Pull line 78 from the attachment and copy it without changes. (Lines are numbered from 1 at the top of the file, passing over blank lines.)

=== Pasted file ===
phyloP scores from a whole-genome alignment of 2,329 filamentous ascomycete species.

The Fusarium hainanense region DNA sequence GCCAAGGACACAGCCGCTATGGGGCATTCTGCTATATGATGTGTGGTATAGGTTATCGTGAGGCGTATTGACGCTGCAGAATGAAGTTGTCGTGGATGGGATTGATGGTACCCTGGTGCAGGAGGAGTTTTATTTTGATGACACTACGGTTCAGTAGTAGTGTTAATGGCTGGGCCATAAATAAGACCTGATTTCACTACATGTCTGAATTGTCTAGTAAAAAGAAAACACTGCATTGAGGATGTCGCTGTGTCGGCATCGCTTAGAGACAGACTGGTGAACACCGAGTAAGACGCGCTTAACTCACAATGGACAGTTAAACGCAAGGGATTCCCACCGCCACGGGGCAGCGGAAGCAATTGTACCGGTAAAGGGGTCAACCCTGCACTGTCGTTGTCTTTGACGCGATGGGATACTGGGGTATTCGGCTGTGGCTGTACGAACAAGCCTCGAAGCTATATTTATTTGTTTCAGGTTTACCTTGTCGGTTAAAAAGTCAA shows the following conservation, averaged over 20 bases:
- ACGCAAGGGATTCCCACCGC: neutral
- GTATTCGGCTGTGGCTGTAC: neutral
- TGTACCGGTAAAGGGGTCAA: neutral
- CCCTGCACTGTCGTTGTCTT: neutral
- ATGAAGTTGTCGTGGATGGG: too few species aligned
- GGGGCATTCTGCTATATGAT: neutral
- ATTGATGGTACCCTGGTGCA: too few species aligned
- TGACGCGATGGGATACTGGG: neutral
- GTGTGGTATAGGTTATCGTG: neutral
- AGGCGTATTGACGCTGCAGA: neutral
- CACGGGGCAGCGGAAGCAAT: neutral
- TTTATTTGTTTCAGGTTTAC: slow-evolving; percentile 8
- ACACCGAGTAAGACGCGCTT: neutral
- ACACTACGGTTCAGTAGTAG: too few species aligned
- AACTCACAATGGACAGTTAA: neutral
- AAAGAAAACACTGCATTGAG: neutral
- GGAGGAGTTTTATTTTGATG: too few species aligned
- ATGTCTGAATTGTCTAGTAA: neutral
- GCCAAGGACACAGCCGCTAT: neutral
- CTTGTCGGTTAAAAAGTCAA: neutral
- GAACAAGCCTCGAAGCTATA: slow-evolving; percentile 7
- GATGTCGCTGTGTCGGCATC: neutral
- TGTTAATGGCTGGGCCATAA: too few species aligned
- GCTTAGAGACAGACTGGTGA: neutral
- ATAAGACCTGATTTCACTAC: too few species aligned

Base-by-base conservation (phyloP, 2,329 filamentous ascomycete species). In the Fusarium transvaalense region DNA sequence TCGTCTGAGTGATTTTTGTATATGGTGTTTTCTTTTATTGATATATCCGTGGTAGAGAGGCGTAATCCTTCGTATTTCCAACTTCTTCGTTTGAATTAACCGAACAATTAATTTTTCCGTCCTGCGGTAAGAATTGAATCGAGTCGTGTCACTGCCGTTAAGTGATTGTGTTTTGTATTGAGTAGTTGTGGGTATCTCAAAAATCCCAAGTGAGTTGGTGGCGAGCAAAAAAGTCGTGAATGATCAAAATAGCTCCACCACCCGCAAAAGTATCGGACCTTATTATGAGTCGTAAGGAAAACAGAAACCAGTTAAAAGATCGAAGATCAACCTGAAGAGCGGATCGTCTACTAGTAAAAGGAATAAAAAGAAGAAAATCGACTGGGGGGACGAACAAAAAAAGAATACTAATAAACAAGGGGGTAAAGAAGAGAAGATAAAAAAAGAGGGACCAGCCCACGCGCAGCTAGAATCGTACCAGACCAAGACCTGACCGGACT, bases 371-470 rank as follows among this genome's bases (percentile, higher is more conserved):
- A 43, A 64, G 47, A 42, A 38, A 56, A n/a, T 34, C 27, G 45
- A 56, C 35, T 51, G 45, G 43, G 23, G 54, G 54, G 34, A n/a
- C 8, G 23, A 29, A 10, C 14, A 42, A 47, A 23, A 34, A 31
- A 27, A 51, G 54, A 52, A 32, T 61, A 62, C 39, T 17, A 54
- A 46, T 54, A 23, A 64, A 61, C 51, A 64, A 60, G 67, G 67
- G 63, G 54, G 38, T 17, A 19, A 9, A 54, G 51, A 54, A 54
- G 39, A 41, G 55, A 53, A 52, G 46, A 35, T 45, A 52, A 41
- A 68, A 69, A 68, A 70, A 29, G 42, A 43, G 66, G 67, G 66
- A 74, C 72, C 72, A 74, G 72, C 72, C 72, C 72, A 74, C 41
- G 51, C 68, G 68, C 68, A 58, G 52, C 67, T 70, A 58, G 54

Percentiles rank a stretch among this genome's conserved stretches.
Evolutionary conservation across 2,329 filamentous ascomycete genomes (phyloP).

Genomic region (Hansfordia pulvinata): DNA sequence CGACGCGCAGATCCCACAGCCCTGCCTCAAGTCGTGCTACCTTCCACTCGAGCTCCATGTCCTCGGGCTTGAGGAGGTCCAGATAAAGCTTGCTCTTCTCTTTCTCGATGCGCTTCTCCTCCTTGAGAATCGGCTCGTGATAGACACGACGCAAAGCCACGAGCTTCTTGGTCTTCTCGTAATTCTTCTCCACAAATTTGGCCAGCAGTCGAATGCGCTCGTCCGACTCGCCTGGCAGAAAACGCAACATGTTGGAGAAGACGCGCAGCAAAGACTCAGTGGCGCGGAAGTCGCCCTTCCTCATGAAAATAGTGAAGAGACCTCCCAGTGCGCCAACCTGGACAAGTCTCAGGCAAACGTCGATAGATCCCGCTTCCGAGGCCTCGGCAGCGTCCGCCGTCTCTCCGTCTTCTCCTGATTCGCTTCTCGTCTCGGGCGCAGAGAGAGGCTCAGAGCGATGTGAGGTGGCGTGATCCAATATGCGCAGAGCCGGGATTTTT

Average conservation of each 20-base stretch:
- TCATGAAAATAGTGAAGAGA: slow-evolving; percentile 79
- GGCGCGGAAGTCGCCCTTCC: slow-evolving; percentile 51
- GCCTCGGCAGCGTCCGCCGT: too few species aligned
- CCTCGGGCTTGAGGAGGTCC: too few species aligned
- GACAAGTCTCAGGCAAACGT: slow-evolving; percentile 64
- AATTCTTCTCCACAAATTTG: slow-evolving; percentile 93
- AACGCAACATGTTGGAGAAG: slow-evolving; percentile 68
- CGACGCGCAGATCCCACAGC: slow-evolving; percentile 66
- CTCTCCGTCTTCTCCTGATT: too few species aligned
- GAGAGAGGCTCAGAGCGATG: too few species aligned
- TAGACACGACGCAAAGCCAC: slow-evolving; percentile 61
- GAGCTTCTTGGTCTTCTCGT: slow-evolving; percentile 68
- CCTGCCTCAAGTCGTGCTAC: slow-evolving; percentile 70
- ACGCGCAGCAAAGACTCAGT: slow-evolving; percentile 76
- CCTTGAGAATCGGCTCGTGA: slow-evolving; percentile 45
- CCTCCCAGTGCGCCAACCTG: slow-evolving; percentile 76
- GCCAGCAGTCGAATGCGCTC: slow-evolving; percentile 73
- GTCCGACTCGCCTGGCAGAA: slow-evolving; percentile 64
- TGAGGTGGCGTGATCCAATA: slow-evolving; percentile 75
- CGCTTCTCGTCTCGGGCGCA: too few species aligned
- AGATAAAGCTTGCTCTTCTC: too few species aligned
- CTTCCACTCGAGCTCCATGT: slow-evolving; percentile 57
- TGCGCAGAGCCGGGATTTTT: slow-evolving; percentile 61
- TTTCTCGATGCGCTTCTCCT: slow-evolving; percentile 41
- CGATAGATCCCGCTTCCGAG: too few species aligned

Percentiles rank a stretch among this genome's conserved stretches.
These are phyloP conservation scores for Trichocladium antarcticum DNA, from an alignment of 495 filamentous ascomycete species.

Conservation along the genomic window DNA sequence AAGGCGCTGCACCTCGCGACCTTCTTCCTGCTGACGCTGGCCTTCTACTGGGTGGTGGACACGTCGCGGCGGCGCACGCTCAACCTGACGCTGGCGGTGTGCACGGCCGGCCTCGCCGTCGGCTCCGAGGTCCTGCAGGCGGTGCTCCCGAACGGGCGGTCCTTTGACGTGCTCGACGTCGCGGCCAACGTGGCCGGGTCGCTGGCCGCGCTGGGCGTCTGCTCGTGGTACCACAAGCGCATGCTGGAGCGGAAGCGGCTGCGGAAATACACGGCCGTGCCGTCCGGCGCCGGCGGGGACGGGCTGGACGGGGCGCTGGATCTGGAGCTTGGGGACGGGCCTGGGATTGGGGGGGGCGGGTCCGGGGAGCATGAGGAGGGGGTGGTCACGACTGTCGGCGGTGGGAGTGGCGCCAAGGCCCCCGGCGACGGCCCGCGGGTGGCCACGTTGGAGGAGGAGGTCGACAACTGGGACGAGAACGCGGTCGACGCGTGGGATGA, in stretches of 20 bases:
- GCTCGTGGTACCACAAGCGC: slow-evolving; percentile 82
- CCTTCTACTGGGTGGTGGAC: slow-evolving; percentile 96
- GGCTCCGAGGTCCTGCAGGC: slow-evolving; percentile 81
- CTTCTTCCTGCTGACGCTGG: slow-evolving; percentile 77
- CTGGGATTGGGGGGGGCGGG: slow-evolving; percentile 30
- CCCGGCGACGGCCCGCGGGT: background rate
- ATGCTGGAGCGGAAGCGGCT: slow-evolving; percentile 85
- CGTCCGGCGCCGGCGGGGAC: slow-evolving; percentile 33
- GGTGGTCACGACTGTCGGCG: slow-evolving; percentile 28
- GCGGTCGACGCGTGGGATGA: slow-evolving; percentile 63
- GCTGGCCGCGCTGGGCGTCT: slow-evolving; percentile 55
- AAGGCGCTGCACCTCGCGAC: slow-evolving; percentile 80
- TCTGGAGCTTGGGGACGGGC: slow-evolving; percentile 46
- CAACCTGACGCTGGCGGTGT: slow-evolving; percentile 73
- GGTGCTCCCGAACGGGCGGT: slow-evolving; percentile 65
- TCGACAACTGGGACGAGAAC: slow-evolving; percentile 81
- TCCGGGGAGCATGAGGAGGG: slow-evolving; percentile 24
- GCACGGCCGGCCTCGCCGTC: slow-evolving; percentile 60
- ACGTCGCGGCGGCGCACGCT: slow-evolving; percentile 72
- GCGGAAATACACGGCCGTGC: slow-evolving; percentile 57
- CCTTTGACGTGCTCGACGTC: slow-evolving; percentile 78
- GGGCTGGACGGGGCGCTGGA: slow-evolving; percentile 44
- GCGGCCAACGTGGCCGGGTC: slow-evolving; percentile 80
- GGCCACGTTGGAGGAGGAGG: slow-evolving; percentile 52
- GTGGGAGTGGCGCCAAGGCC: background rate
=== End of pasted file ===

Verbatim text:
- CGTCCGGCGCCGGCGGGGAC: slow-evolving; percentile 33